Pratt suggests that at this moment “the Iliad abandons its presentation of Hector as a father, and presents him as a son, in need of his parents’ protection”. This interpretation is likely to have been Hecuba’s perspective of the situation; she demonstrates that the intimate bond mothers share with their offspring is ever present. However, once their sons have become adults, they are no longer able to provide them with the same comfort and safety. In times of war, mothers cannot protect their soldier sons, despite their desperate desire to grant them safety and comfort.

The despair of Hecuba, Pierre Peyron, 1784 (Metropolitan Museum of Art, New York, USA).

The Loss of Present Love

A key element in the loss of love and affection is the passing of time. Grief generally accompanies loss; in war, losses are also accompanied by feelings of accountability and guilt. As Michael Roper writes, “near the end of the 19th century, masculinity and militarism became intimately linked; this process intensified during the early years of the 20th century… by 1914 the war appeared to be a test of manhood, defined by courage, strength and the spirit of sacrifice.”[3] A well-known WWI propaganda poster exemplifies this: it depicts a woman standing outside her home with her maid and young child and she watches unperturbed as her husband goes to war. Across the top of the poster is written the command, “Women of Britain say ‘Go!’”

British Army recruiting poster, E.J. Kealey, 1915.

Elizabeth Vandiver has examined notions of honour and the duty of women in poetry, referring particularly to W.M.L. Hutchinson’s poem “Matri Dolorosae”, which uses a “Spartan mother as a model for the British mother to emulate and transcend”:[4]

Matri Dolorosae

They bore a warrior home upon his shield
To hollow Lacedaemon, long ago;
… Then all his house made moan, but tearlessly
His mother watched beside her firstborn dead;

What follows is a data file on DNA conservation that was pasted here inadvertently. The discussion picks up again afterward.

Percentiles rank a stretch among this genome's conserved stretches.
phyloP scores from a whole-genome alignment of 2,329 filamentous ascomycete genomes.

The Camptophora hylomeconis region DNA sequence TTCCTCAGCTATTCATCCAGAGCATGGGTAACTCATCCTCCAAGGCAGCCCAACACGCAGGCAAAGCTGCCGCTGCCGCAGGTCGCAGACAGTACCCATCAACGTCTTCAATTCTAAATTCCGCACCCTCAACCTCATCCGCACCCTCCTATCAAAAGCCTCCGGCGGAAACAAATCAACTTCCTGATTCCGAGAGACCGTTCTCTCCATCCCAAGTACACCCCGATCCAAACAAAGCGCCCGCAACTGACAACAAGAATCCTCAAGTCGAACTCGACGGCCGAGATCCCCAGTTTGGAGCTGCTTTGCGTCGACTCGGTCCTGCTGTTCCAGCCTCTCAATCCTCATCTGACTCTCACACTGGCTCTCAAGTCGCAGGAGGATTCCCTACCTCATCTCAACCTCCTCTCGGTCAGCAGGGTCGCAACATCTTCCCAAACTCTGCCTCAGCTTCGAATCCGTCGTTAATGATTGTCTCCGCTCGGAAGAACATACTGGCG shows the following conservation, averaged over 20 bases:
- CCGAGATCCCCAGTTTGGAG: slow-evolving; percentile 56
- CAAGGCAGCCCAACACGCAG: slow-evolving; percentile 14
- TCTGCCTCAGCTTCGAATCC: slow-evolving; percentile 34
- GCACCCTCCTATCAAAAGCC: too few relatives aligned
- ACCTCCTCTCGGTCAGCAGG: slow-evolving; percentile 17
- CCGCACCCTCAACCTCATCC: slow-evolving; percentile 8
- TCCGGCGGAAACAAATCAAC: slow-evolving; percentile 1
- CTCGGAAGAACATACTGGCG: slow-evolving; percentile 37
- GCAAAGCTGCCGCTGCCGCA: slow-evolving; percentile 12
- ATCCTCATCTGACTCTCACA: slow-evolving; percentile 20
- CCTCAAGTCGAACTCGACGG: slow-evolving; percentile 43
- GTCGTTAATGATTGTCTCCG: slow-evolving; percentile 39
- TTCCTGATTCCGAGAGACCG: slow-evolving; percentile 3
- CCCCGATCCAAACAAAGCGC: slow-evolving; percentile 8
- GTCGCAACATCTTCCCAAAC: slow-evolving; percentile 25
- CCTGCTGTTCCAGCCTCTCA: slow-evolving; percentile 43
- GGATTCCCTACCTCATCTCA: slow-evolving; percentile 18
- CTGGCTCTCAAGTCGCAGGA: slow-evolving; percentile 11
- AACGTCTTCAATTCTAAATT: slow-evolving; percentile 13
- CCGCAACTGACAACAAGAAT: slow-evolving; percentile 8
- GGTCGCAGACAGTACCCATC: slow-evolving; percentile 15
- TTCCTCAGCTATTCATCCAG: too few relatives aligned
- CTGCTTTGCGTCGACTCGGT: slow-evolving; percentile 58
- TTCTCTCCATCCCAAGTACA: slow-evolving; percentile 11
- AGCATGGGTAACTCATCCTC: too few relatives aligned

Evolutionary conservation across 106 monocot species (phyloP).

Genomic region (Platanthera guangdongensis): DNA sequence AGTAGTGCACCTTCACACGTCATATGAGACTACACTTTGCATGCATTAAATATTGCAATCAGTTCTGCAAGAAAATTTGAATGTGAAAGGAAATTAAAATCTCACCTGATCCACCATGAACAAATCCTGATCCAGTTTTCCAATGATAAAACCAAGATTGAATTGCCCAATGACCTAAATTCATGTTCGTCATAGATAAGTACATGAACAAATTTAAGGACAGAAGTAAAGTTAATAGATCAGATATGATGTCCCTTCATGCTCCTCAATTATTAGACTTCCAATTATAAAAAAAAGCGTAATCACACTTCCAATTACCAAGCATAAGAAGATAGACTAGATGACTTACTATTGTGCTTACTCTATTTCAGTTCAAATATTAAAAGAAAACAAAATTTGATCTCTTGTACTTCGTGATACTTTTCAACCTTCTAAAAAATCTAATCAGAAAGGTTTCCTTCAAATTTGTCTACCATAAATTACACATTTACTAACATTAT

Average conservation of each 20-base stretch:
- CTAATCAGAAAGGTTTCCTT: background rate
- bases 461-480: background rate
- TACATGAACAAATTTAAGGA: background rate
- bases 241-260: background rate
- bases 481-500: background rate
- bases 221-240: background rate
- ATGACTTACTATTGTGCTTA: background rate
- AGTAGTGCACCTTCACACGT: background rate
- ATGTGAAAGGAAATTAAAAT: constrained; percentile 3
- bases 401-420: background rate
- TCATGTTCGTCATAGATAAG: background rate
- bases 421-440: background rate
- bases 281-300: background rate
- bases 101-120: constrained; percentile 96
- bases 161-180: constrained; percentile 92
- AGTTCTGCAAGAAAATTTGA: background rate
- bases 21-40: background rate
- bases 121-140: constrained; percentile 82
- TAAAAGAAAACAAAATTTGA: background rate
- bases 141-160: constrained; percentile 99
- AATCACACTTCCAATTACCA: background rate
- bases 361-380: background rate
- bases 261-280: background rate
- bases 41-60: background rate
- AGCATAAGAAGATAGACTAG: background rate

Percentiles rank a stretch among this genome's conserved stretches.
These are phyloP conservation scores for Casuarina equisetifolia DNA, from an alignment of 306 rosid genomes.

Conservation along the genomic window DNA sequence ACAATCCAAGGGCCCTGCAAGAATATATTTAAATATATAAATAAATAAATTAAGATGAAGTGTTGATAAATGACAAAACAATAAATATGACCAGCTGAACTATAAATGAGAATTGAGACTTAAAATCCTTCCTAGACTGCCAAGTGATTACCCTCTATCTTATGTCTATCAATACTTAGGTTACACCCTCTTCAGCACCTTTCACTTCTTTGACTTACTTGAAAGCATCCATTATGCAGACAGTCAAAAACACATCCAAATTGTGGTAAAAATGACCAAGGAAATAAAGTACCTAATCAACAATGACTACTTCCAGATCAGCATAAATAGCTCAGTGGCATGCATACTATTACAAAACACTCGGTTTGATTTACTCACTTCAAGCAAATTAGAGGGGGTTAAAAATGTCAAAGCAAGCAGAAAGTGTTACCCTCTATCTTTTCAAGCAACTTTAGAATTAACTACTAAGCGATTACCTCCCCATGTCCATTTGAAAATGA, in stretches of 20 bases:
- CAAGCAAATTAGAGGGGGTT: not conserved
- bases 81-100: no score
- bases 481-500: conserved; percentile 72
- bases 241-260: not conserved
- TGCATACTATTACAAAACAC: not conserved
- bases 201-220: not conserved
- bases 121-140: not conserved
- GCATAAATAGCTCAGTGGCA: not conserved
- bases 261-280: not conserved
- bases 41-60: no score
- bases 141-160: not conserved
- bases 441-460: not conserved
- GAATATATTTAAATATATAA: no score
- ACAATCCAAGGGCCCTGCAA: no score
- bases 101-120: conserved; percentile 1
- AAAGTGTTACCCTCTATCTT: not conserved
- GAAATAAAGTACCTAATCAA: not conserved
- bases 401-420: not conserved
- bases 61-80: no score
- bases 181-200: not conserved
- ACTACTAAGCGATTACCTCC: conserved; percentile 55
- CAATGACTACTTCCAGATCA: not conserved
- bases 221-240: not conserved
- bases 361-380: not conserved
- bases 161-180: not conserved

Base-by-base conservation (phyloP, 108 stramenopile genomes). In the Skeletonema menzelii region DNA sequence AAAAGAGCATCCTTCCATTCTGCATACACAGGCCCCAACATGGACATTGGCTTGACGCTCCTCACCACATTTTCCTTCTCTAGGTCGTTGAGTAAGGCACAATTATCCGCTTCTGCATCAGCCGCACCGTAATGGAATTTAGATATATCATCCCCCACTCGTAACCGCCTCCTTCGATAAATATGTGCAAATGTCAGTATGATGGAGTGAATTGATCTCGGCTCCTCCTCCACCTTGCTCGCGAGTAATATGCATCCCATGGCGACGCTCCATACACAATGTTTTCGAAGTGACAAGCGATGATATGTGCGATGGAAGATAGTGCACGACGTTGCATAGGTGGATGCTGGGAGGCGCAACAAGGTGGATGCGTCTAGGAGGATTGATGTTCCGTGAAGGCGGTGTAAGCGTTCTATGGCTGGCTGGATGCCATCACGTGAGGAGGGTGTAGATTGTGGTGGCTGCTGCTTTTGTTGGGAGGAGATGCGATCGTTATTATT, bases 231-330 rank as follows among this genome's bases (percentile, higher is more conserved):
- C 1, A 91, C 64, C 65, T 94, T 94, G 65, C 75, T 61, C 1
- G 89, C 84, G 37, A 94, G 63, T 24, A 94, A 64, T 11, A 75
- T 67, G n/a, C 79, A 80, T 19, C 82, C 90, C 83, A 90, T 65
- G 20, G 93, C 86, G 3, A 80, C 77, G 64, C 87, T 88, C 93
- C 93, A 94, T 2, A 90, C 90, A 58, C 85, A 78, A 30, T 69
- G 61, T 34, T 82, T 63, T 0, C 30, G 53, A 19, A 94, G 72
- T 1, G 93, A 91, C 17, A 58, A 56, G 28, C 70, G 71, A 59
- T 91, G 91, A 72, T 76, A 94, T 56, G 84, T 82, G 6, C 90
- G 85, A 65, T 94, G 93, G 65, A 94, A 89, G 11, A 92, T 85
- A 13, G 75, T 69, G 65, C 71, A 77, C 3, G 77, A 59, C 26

And when they bade her weep for him she said—
‘Sparta has many a worthier son than he.’
A soul as steadfast looks from your wan face,
O English Mother, now like her bereft,
Yet not, like her, denied a hope divine.
You too have known the sovereign pride of race;
You that have said, ‘Though I be desolate left,
Take, England, this my son, for he is thine.’[5]

The front cover and spine to The Golden Porch: A Book of Greek Fairy Tales (Longmans, Green & Co., London, 1925), one of Winifred Hutchinson’s several direct engagements with the Classical world.

The Spartan mother does not grieve for her son, since she prioritises her duty and devotion to her state. Vandiver argues that “Hutchinson’s depiction is undoubtedly meant to inspire [women], not to repel,” hence the English mother’s attitude at the end of the poem imitates that of the Spartan mother. As signalled by the sonnet’s Latin title, which means “To the sorrowful mother”, the poet is encouraging mothers who have lost sons to view their sacrifice as necessary and righteous.

War was also a test of manhood in Homeric society: a man’s status and reputation – his kleos – were defined by how well he fought in battle. Charles Segal remarked that “in a shame culture, like that of the society depicted in Homer, where esteem depends on how one is viewed and talked of by one’s peers, kleos (glory and renown) is fundamental as a measure of one’s value to others and to oneself.”[6] Hecuba wants her son to be a courageous and upstanding protector of Troy. In Book Six of the Iliad, Hector returns to Troy; Hecuba asks him “Why have you left the fighting and come here, my dear child?” (Il. 6.258). Franco Maiullari interprets this scene as Hecuba “almost scolding him for having abandoned the battle.”[7]